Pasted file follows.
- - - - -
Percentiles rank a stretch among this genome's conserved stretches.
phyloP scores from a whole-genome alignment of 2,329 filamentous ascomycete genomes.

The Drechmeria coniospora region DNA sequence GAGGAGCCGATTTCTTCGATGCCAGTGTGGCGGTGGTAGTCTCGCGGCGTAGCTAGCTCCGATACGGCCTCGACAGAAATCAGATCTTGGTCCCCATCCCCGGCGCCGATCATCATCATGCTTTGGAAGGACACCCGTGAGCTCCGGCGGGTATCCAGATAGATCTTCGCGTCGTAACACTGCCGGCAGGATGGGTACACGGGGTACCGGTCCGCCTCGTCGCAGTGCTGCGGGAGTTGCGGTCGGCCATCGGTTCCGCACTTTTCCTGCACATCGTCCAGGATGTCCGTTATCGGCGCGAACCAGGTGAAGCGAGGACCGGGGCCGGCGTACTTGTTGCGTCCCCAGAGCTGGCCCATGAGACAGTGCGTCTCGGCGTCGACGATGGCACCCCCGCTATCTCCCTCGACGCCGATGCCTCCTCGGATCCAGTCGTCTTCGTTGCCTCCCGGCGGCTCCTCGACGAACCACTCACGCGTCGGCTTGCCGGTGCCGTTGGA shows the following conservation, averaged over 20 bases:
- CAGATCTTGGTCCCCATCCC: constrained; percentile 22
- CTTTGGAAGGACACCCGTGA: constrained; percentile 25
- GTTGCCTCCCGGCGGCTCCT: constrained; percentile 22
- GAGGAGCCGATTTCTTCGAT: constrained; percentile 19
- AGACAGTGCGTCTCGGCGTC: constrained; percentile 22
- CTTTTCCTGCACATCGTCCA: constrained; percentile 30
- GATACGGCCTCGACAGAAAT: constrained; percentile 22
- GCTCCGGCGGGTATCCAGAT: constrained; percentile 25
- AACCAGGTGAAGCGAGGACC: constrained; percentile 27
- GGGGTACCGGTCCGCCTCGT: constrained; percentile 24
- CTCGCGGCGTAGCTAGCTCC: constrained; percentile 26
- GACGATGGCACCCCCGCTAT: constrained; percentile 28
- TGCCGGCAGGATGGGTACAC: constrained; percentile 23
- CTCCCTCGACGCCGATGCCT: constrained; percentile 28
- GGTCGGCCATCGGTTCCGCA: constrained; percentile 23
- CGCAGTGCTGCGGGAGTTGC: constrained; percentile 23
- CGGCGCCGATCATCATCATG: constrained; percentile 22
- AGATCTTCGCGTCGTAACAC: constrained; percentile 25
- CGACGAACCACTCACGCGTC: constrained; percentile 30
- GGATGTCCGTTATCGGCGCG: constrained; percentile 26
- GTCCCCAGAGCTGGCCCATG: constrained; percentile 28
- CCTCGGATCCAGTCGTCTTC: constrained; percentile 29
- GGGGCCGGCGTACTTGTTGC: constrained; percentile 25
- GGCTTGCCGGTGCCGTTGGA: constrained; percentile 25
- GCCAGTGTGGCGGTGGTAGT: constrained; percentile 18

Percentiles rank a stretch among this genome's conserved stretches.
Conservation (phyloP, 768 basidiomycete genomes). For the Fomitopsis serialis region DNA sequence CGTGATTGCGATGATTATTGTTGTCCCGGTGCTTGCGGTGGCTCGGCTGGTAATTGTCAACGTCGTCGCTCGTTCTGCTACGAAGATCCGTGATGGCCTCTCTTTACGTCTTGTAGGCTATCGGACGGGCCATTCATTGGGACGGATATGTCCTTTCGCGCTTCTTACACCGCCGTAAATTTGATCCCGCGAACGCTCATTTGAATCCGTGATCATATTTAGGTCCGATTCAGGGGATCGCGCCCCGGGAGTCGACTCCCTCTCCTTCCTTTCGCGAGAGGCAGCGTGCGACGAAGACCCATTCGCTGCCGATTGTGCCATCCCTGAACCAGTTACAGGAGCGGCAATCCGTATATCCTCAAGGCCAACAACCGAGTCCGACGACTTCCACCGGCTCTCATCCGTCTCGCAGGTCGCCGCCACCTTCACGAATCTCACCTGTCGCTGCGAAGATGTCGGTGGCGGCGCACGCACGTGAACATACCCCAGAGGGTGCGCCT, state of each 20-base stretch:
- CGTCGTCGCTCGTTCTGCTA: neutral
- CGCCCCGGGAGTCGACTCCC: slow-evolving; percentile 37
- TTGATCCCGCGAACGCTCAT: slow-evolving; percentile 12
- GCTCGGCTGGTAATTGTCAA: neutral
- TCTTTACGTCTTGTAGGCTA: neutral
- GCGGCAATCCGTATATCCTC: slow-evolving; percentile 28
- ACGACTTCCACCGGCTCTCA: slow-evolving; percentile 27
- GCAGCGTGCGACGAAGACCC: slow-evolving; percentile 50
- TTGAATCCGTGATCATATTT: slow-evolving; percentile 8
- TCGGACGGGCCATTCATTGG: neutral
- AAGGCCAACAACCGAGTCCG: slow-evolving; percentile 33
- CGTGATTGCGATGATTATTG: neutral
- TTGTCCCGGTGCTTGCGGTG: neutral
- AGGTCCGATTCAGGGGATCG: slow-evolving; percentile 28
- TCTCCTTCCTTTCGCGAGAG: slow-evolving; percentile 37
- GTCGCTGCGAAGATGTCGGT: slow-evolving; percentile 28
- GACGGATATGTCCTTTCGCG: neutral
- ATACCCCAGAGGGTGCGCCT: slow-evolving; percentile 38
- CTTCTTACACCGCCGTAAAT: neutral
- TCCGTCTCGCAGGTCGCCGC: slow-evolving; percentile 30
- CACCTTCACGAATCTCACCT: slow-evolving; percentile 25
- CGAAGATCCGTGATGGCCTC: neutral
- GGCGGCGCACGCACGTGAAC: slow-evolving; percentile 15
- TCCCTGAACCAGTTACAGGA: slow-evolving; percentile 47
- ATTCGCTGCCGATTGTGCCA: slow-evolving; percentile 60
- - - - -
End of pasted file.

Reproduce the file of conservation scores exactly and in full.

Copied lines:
Percentiles rank a stretch among this genome's conserved stretches.
phyloP scores from a whole-genome alignment of 2,329 filamentous ascomycete genomes.

The Drechmeria coniospora region DNA sequence GAGGAGCCGATTTCTTCGATGCCAGTGTGGCGGTGGTAGTCTCGCGGCGTAGCTAGCTCCGATACGGCCTCGACAGAAATCAGATCTTGGTCCCCATCCCCGGCGCCGATCATCATCATGCTTTGGAAGGACACCCGTGAGCTCCGGCGGGTATCCAGATAGATCTTCGCGTCGTAACACTGCCGGCAGGATGGGTACACGGGGTACCGGTCCGCCTCGTCGCAGTGCTGCGGGAGTTGCGGTCGGCCATCGGTTCCGCACTTTTCCTGCACATCGTCCAGGATGTCCGTTATCGGCGCGAACCAGGTGAAGCGAGGACCGGGGCCGGCGTACTTGTTGCGTCCCCAGAGCTGGCCCATGAGACAGTGCGTCTCGGCGTCGACGATGGCACCCCCGCTATCTCCCTCGACGCCGATGCCTCCTCGGATCCAGTCGTCTTCGTTGCCTCCCGGCGGCTCCTCGACGAACCACTCACGCGTCGGCTTGCCGGTGCCGTTGGA shows the following conservation, averaged over 20 bases:
- CAGATCTTGGTCCCCATCCC: constrained; percentile 22
- CTTTGGAAGGACACCCGTGA: constrained; percentile 25
- GTTGCCTCCCGGCGGCTCCT: constrained; percentile 22
- GAGGAGCCGATTTCTTCGAT: constrained; percentile 19
- AGACAGTGCGTCTCGGCGTC: constrained; percentile 22
- CTTTTCCTGCACATCGTCCA: constrained; percentile 30
- GATACGGCCTCGACAGAAAT: constrained; percentile 22
- GCTCCGGCGGGTATCCAGAT: constrained; percentile 25
- AACCAGGTGAAGCGAGGACC: constrained; percentile 27
- GGGGTACCGGTCCGCCTCGT: constrained; percentile 24
- CTCGCGGCGTAGCTAGCTCC: constrained; percentile 26
- GACGATGGCACCCCCGCTAT: constrained; percentile 28
- TGCCGGCAGGATGGGTACAC: constrained; percentile 23
- CTCCCTCGACGCCGATGCCT: constrained; percentile 28
- GGTCGGCCATCGGTTCCGCA: constrained; percentile 23
- CGCAGTGCTGCGGGAGTTGC: constrained; percentile 23
- CGGCGCCGATCATCATCATG: constrained; percentile 22
- AGATCTTCGCGTCGTAACAC: constrained; percentile 25
- CGACGAACCACTCACGCGTC: constrained; percentile 30
- GGATGTCCGTTATCGGCGCG: constrained; percentile 26
- GTCCCCAGAGCTGGCCCATG: constrained; percentile 28
- CCTCGGATCCAGTCGTCTTC: constrained; percentile 29
- GGGGCCGGCGTACTTGTTGC: constrained; percentile 25
- GGCTTGCCGGTGCCGTTGGA: constrained; percentile 25
- GCCAGTGTGGCGGTGGTAGT: constrained; percentile 18

Percentiles rank a stretch among this genome's conserved stretches.
Conservation (phyloP, 768 basidiomycete genomes). For the Fomitopsis serialis region DNA sequence CGTGATTGCGATGATTATTGTTGTCCCGGTGCTTGCGGTGGCTCGGCTGGTAATTGTCAACGTCGTCGCTCGTTCTGCTACGAAGATCCGTGATGGCCTCTCTTTACGTCTTGTAGGCTATCGGACGGGCCATTCATTGGGACGGATATGTCCTTTCGCGCTTCTTACACCGCCGTAAATTTGATCCCGCGAACGCTCATTTGAATCCGTGATCATATTTAGGTCCGATTCAGGGGATCGCGCCCCGGGAGTCGACTCCCTCTCCTTCCTTTCGCGAGAGGCAGCGTGCGACGAAGACCCATTCGCTGCCGATTGTGCCATCCCTGAACCAGTTACAGGAGCGGCAATCCGTATATCCTCAAGGCCAACAACCGAGTCCGACGACTTCCACCGGCTCTCATCCGTCTCGCAGGTCGCCGCCACCTTCACGAATCTCACCTGTCGCTGCGAAGATGTCGGTGGCGGCGCACGCACGTGAACATACCCCAGAGGGTGCGCCT, state of each 20-base stretch:
- CGTCGTCGCTCGTTCTGCTA: neutral
- CGCCCCGGGAGTCGACTCCC: slow-evolving; percentile 37
- TTGATCCCGCGAACGCTCAT: slow-evolving; percentile 12
- GCTCGGCTGGTAATTGTCAA: neutral
- TCTTTACGTCTTGTAGGCTA: neutral
- GCGGCAATCCGTATATCCTC: slow-evolving; percentile 28
- ACGACTTCCACCGGCTCTCA: slow-evolving; percentile 27
- GCAGCGTGCGACGAAGACCC: slow-evolving; percentile 50
- TTGAATCCGTGATCATATTT: slow-evolving; percentile 8
- TCGGACGGGCCATTCATTGG: neutral
- AAGGCCAACAACCGAGTCCG: slow-evolving; percentile 33
- CGTGATTGCGATGATTATTG: neutral
- TTGTCCCGGTGCTTGCGGTG: neutral
- AGGTCCGATTCAGGGGATCG: slow-evolving; percentile 28
- TCTCCTTCCTTTCGCGAGAG: slow-evolving; percentile 37
- GTCGCTGCGAAGATGTCGGT: slow-evolving; percentile 28
- GACGGATATGTCCTTTCGCG: neutral
- ATACCCCAGAGGGTGCGCCT: slow-evolving; percentile 38
- CTTCTTACACCGCCGTAAAT: neutral
- TCCGTCTCGCAGGTCGCCGC: slow-evolving; percentile 30
- CACCTTCACGAATCTCACCT: slow-evolving; percentile 25
- CGAAGATCCGTGATGGCCTC: neutral
- GGCGGCGCACGCACGTGAAC: slow-evolving; percentile 15
- TCCCTGAACCAGTTACAGGA: slow-evolving; percentile 47
- ATTCGCTGCCGATTGTGCCA: slow-evolving; percentile 60